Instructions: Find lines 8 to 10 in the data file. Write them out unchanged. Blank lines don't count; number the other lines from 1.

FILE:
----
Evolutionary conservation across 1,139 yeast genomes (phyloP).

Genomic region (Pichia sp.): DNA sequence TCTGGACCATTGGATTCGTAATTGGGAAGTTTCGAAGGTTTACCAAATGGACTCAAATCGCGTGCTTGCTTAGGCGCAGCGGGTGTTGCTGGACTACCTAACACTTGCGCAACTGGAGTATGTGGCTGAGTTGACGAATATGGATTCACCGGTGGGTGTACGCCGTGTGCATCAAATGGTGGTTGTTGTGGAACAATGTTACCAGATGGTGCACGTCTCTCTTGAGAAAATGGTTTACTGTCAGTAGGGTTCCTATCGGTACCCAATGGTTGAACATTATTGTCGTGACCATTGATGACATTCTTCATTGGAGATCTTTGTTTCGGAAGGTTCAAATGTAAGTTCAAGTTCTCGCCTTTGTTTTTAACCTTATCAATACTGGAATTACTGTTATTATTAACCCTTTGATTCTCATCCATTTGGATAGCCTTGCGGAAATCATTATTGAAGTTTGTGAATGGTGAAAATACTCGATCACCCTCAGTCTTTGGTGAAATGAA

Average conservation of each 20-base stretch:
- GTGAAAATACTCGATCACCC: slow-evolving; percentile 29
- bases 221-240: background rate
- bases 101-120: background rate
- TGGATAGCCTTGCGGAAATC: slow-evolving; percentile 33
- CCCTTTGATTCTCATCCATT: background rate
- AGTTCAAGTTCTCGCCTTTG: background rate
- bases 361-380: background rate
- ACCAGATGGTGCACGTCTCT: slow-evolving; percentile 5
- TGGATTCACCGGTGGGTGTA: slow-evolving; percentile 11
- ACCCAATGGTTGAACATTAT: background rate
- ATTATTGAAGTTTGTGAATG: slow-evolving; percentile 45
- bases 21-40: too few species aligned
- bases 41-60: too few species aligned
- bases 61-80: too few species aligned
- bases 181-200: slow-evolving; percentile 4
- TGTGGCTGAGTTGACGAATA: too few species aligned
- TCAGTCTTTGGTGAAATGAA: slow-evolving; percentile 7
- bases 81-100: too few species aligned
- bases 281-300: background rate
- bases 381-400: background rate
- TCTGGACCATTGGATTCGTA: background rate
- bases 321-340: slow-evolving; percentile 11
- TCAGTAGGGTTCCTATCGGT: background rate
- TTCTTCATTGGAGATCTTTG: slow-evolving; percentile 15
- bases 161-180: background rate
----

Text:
- CCCTTTGATTCTCATCCATT: background rate
- AGTTCAAGTTCTCGCCTTTG: background rate
- bases 361-380: background rate